Reyes, who was deployed after Hurricane Harvey to Port Aransas, TX, to assist local emergency managers in rescue and recovery, also thinks that there’s more awareness of older adults’ needs in disasters.

“There was a lot of spontaneous sheltering and neighbors checking on neighbors with Harvey,” she said. Someone with a key to a local school, for example, might open it as a makeshift shelter if the school was located on higher ground.

Reyes’ great uncle and aunt, both in their 80s, live in Houston; when their house began taking on water, a neighbor knocked on their door. “The neighbor, whom they’d never met, said, ‘My house is dry and I have a second floor. We’d like you to stay until the water recedes.’”

Family members and neighbors can help older adults prepare. If you live close by, include them in family or neighborhood disaster planning. Offer to assemble a disaster kit or to purchase supplies for one.

Reach out to older adults in your community who may not have family nearby or other sources of social support. Provide your contact information and check in on them before a known emergency and after an event occurs.

Simply staying in touch with an older-adult neighbor or family member can be crucial. Author Klinenberg believes isolation contributed to the high death rate among seniors in the Chicago heat wave.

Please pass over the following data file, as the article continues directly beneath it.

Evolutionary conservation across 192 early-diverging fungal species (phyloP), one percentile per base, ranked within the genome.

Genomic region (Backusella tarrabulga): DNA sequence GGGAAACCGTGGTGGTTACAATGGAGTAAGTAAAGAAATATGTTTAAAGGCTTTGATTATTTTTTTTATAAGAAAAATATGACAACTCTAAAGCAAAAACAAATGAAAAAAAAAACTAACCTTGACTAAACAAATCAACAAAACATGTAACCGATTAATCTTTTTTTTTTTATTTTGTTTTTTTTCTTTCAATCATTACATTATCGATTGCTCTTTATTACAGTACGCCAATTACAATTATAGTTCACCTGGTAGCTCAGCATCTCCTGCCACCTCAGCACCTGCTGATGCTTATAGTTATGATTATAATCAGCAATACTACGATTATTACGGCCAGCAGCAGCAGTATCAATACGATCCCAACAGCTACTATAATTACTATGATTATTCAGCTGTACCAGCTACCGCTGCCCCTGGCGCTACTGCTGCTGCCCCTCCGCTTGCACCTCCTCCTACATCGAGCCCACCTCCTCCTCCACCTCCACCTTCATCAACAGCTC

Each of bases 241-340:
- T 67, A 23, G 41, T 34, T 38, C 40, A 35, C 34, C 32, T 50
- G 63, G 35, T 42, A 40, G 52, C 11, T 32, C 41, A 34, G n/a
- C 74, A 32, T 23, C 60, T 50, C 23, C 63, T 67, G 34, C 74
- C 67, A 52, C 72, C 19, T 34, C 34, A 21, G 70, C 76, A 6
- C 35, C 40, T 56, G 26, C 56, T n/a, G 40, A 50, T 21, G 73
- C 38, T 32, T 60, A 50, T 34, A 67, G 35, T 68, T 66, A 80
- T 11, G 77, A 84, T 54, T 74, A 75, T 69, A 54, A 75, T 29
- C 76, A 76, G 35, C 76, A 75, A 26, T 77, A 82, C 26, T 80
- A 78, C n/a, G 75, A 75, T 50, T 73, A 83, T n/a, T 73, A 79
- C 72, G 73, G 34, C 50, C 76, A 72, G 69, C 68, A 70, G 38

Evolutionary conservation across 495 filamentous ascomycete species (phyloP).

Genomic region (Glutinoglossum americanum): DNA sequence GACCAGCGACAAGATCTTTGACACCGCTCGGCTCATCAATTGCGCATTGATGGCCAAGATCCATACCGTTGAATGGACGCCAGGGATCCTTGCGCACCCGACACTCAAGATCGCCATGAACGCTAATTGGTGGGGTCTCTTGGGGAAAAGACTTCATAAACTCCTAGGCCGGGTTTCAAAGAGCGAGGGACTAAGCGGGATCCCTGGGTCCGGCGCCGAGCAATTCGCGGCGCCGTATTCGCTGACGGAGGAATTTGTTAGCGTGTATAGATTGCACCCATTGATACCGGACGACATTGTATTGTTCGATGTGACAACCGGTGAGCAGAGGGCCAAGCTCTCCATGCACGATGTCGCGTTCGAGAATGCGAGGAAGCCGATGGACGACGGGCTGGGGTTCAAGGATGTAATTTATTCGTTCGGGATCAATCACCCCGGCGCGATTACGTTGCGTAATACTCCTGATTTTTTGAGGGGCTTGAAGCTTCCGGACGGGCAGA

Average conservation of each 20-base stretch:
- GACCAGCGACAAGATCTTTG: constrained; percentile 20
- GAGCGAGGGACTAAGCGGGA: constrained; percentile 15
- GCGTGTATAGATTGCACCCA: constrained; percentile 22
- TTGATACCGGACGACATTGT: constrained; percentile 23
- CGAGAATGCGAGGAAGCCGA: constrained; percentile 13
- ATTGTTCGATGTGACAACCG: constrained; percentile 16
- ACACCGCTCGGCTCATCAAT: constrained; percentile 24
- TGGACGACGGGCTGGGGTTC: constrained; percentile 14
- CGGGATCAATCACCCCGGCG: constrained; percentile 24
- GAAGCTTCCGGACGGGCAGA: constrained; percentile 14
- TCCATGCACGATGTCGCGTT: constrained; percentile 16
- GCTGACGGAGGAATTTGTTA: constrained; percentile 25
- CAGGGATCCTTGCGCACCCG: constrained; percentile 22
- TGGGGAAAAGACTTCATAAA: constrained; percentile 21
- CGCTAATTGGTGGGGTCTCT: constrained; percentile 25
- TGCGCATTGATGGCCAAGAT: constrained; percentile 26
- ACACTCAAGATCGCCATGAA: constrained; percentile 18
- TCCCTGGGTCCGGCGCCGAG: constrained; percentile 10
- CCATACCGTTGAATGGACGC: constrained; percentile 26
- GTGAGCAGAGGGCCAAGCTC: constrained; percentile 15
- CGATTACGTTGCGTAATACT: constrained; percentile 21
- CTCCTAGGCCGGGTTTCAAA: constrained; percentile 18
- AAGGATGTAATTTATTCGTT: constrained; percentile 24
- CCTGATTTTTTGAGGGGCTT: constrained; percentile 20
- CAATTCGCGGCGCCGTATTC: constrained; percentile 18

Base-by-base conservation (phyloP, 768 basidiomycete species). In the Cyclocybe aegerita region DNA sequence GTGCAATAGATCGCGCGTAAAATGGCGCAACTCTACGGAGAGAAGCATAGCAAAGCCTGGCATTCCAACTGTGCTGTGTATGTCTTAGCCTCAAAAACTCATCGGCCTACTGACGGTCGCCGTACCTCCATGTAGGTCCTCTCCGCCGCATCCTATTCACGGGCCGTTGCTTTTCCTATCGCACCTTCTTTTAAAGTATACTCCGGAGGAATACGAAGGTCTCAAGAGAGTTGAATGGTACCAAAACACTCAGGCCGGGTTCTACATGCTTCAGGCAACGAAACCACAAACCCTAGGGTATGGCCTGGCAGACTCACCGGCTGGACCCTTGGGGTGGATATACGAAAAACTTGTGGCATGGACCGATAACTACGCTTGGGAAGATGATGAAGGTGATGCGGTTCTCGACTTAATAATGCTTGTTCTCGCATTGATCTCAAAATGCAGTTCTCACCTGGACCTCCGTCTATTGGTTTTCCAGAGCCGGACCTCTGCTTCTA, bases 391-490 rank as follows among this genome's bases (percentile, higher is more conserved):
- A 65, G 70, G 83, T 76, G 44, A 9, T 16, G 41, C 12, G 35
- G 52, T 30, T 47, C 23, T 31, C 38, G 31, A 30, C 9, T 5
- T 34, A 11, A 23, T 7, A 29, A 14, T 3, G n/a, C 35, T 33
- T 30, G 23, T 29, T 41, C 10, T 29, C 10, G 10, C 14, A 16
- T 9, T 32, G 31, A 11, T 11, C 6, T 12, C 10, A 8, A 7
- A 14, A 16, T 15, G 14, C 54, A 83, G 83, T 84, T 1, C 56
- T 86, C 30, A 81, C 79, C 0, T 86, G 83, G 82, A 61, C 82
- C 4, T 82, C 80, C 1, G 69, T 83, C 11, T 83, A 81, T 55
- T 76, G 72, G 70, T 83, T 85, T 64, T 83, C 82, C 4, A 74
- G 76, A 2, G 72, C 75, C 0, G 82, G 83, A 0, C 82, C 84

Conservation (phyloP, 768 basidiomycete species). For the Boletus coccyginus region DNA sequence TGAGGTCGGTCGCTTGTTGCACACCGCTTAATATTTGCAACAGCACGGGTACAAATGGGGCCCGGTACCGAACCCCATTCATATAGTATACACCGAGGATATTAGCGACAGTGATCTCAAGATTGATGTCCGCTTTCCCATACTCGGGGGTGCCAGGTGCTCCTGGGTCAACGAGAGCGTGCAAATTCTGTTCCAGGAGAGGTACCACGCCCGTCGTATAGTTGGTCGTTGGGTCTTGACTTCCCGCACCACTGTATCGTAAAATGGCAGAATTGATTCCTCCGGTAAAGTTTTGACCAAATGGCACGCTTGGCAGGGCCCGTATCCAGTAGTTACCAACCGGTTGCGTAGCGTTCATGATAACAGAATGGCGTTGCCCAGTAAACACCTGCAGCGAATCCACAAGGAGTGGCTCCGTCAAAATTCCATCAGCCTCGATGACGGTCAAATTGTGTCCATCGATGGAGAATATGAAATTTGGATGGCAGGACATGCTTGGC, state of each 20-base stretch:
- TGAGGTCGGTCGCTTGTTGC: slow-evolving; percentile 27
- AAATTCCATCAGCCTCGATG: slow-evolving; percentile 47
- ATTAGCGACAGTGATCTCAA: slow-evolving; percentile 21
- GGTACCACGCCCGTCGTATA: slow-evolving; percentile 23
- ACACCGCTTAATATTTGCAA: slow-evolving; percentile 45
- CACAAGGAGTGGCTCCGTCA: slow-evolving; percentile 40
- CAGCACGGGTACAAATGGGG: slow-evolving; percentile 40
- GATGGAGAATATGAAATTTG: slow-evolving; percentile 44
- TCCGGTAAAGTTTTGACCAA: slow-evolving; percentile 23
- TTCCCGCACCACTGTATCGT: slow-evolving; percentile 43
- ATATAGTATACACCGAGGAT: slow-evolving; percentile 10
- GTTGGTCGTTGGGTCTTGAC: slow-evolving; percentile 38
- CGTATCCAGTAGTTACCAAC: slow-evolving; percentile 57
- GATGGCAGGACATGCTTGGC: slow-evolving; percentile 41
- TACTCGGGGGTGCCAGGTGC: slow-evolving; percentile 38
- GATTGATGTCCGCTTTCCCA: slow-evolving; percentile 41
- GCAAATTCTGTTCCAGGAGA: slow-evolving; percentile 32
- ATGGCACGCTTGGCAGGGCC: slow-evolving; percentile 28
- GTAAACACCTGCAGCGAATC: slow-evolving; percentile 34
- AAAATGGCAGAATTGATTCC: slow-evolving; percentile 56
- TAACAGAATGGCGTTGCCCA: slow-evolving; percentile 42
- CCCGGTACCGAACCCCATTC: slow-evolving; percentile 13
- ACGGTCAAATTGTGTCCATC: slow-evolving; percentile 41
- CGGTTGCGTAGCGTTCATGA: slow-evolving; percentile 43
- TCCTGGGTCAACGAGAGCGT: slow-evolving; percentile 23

“Decades of migration out of Chicago, where the total population decreased by more than a million between 1950 and 1990, and several neighborhoods lost more than half their residents, increased the likelihood that the city’s seniors would be isolated and alone,” he wrote. By contrast, in neighborhoods like Little Village, where social ties were strong and residents enjoyed congregating in public spaces, older adults fared better during the heat wave.

Even after Preparing, Leaving Might Be Best

Sometimes, older adults may resist evacuation, simply because they’ve lived long enough to survive disasters before. Many who died in Hurricane Katrina, for example, were middle aged when Hurricane Camille struck in 1969; having survived, they felt they could manage.

“I think Camille killed more people during Hurricane Katrina than it did in 1969,” said Max Mayfield, former director of the National Hurricane Center. “Experience is not always a good teacher.”

When an older adult doesn’t want to evacuate, Reyes recommends a realistic but respectful conversation.

“Say, ‘Hey, Mom, Dad, if you stay here, it might get bad and I might not be able to come get you for a couple of days; is that what you want?’” she said. “Respect their wishes but make sure both of you understand the outcome of those decisions.”

Bill and Paulette Rogers of Port Aransas, TX, both in their 60s, learned just how bad it can get during Harvey. They decided to ride out the storm at home, even though their grown children begged them to evacuate. When the storm struck, a tree tore through their upstairs bedroom and water began to surge into the house. The couple ended up spending the night in their pick-up truck, with water up to their shoulders, expecting to die.

Thankfully, they survived.

“This is the dumbest thing I’ve ever done,” Bill Rogers later told a reporter.